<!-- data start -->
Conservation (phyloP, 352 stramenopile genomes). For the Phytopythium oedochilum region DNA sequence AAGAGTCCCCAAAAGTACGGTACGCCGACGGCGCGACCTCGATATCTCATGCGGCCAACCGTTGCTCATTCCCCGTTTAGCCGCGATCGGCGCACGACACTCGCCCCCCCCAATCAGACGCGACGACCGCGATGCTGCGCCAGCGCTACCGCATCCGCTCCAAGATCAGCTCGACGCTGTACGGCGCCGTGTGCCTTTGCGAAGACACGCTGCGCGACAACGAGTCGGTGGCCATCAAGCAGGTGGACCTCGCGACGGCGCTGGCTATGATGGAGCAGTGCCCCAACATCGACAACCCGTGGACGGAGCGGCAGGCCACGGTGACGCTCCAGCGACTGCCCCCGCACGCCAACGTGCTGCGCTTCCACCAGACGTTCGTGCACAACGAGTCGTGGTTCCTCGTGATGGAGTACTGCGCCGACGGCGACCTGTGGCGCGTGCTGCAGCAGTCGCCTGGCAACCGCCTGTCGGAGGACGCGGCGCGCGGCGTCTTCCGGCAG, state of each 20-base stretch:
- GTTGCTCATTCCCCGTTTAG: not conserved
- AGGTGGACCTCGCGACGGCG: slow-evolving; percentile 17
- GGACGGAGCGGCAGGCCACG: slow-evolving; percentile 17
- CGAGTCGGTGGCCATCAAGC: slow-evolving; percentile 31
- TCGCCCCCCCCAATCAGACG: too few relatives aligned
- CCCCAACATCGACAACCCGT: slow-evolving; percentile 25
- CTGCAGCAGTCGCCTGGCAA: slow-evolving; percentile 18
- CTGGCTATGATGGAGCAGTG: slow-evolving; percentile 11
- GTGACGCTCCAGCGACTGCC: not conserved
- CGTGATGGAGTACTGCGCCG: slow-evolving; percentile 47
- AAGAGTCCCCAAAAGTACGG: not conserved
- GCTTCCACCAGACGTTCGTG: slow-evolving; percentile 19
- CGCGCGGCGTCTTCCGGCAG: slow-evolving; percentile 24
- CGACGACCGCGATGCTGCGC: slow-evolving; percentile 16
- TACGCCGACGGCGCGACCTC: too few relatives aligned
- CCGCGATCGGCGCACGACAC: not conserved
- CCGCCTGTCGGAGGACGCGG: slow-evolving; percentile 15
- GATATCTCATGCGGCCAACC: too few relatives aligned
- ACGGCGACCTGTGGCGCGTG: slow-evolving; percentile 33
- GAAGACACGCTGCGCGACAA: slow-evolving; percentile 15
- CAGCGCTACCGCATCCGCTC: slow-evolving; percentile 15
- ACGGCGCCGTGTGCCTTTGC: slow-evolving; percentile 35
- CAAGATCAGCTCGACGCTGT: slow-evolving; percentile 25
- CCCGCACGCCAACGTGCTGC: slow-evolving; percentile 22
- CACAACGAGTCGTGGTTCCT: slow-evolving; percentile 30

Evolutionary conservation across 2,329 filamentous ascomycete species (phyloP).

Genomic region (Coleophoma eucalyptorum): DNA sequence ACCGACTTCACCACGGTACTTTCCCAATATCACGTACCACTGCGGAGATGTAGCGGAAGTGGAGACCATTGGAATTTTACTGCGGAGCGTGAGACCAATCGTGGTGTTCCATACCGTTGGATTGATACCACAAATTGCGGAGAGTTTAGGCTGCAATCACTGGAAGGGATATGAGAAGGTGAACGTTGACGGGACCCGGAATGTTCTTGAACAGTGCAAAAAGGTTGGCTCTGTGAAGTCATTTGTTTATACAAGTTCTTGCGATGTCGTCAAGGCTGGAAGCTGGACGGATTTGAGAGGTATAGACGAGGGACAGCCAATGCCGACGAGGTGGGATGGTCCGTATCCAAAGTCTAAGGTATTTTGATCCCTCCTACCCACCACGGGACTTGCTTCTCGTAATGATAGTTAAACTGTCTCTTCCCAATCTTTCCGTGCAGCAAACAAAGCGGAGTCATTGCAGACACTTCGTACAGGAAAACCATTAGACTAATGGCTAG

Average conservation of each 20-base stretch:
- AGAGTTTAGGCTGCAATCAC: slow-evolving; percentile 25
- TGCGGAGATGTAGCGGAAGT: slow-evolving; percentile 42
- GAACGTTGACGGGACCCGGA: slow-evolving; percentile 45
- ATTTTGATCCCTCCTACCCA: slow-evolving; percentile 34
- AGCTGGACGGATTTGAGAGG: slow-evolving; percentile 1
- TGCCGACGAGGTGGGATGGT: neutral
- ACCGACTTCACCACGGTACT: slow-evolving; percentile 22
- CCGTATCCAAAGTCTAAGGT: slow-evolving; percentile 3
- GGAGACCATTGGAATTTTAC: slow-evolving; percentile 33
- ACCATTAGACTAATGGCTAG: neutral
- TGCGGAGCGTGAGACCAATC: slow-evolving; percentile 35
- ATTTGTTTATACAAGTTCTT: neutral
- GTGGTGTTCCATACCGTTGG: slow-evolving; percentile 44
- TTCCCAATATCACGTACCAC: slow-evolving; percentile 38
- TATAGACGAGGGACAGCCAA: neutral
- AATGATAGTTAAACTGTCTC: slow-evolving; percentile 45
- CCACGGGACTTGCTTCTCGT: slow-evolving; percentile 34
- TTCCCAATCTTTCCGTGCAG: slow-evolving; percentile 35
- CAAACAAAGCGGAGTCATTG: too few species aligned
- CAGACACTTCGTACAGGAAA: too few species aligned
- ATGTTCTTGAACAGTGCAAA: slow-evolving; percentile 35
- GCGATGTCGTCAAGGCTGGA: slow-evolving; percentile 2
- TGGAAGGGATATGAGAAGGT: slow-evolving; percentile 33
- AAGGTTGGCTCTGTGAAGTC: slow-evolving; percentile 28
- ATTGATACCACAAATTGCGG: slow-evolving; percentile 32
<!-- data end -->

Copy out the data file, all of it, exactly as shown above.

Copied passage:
Conservation (phyloP, 352 stramenopile genomes). For the Phytopythium oedochilum region DNA sequence AAGAGTCCCCAAAAGTACGGTACGCCGACGGCGCGACCTCGATATCTCATGCGGCCAACCGTTGCTCATTCCCCGTTTAGCCGCGATCGGCGCACGACACTCGCCCCCCCCAATCAGACGCGACGACCGCGATGCTGCGCCAGCGCTACCGCATCCGCTCCAAGATCAGCTCGACGCTGTACGGCGCCGTGTGCCTTTGCGAAGACACGCTGCGCGACAACGAGTCGGTGGCCATCAAGCAGGTGGACCTCGCGACGGCGCTGGCTATGATGGAGCAGTGCCCCAACATCGACAACCCGTGGACGGAGCGGCAGGCCACGGTGACGCTCCAGCGACTGCCCCCGCACGCCAACGTGCTGCGCTTCCACCAGACGTTCGTGCACAACGAGTCGTGGTTCCTCGTGATGGAGTACTGCGCCGACGGCGACCTGTGGCGCGTGCTGCAGCAGTCGCCTGGCAACCGCCTGTCGGAGGACGCGGCGCGCGGCGTCTTCCGGCAG, state of each 20-base stretch:
- GTTGCTCATTCCCCGTTTAG: not conserved
- AGGTGGACCTCGCGACGGCG: slow-evolving; percentile 17
- GGACGGAGCGGCAGGCCACG: slow-evolving; percentile 17
- CGAGTCGGTGGCCATCAAGC: slow-evolving; percentile 31
- TCGCCCCCCCCAATCAGACG: too few relatives aligned
- CCCCAACATCGACAACCCGT: slow-evolving; percentile 25
- CTGCAGCAGTCGCCTGGCAA: slow-evolving; percentile 18
- CTGGCTATGATGGAGCAGTG: slow-evolving; percentile 11
- GTGACGCTCCAGCGACTGCC: not conserved
- CGTGATGGAGTACTGCGCCG: slow-evolving; percentile 47
- AAGAGTCCCCAAAAGTACGG: not conserved
- GCTTCCACCAGACGTTCGTG: slow-evolving; percentile 19
- CGCGCGGCGTCTTCCGGCAG: slow-evolving; percentile 24
- CGACGACCGCGATGCTGCGC: slow-evolving; percentile 16
- TACGCCGACGGCGCGACCTC: too few relatives aligned
- CCGCGATCGGCGCACGACAC: not conserved
- CCGCCTGTCGGAGGACGCGG: slow-evolving; percentile 15
- GATATCTCATGCGGCCAACC: too few relatives aligned
- ACGGCGACCTGTGGCGCGTG: slow-evolving; percentile 33
- GAAGACACGCTGCGCGACAA: slow-evolving; percentile 15
- CAGCGCTACCGCATCCGCTC: slow-evolving; percentile 15
- ACGGCGCCGTGTGCCTTTGC: slow-evolving; percentile 35
- CAAGATCAGCTCGACGCTGT: slow-evolving; percentile 25
- CCCGCACGCCAACGTGCTGC: slow-evolving; percentile 22
- CACAACGAGTCGTGGTTCCT: slow-evolving; percentile 30

Evolutionary conservation across 2,329 filamentous ascomycete species (phyloP).

Genomic region (Coleophoma eucalyptorum): DNA sequence ACCGACTTCACCACGGTACTTTCCCAATATCACGTACCACTGCGGAGATGTAGCGGAAGTGGAGACCATTGGAATTTTACTGCGGAGCGTGAGACCAATCGTGGTGTTCCATACCGTTGGATTGATACCACAAATTGCGGAGAGTTTAGGCTGCAATCACTGGAAGGGATATGAGAAGGTGAACGTTGACGGGACCCGGAATGTTCTTGAACAGTGCAAAAAGGTTGGCTCTGTGAAGTCATTTGTTTATACAAGTTCTTGCGATGTCGTCAAGGCTGGAAGCTGGACGGATTTGAGAGGTATAGACGAGGGACAGCCAATGCCGACGAGGTGGGATGGTCCGTATCCAAAGTCTAAGGTATTTTGATCCCTCCTACCCACCACGGGACTTGCTTCTCGTAATGATAGTTAAACTGTCTCTTCCCAATCTTTCCGTGCAGCAAACAAAGCGGAGTCATTGCAGACACTTCGTACAGGAAAACCATTAGACTAATGGCTAG

Average conservation of each 20-base stretch:
- AGAGTTTAGGCTGCAATCAC: slow-evolving; percentile 25
- TGCGGAGATGTAGCGGAAGT: slow-evolving; percentile 42
- GAACGTTGACGGGACCCGGA: slow-evolving; percentile 45
- ATTTTGATCCCTCCTACCCA: slow-evolving; percentile 34
- AGCTGGACGGATTTGAGAGG: slow-evolving; percentile 1
- TGCCGACGAGGTGGGATGGT: neutral
- ACCGACTTCACCACGGTACT: slow-evolving; percentile 22
- CCGTATCCAAAGTCTAAGGT: slow-evolving; percentile 3
- GGAGACCATTGGAATTTTAC: slow-evolving; percentile 33
- ACCATTAGACTAATGGCTAG: neutral
- TGCGGAGCGTGAGACCAATC: slow-evolving; percentile 35
- ATTTGTTTATACAAGTTCTT: neutral
- GTGGTGTTCCATACCGTTGG: slow-evolving; percentile 44
- TTCCCAATATCACGTACCAC: slow-evolving; percentile 38
- TATAGACGAGGGACAGCCAA: neutral
- AATGATAGTTAAACTGTCTC: slow-evolving; percentile 45
- CCACGGGACTTGCTTCTCGT: slow-evolving; percentile 34
- TTCCCAATCTTTCCGTGCAG: slow-evolving; percentile 35
- CAAACAAAGCGGAGTCATTG: too few species aligned
- CAGACACTTCGTACAGGAAA: too few species aligned
- ATGTTCTTGAACAGTGCAAA: slow-evolving; percentile 35
- GCGATGTCGTCAAGGCTGGA: slow-evolving; percentile 2
- TGGAAGGGATATGAGAAGGT: slow-evolving; percentile 33
- AAGGTTGGCTCTGTGAAGTC: slow-evolving; percentile 28
- ATTGATACCACAAATTGCGG: slow-evolving; percentile 32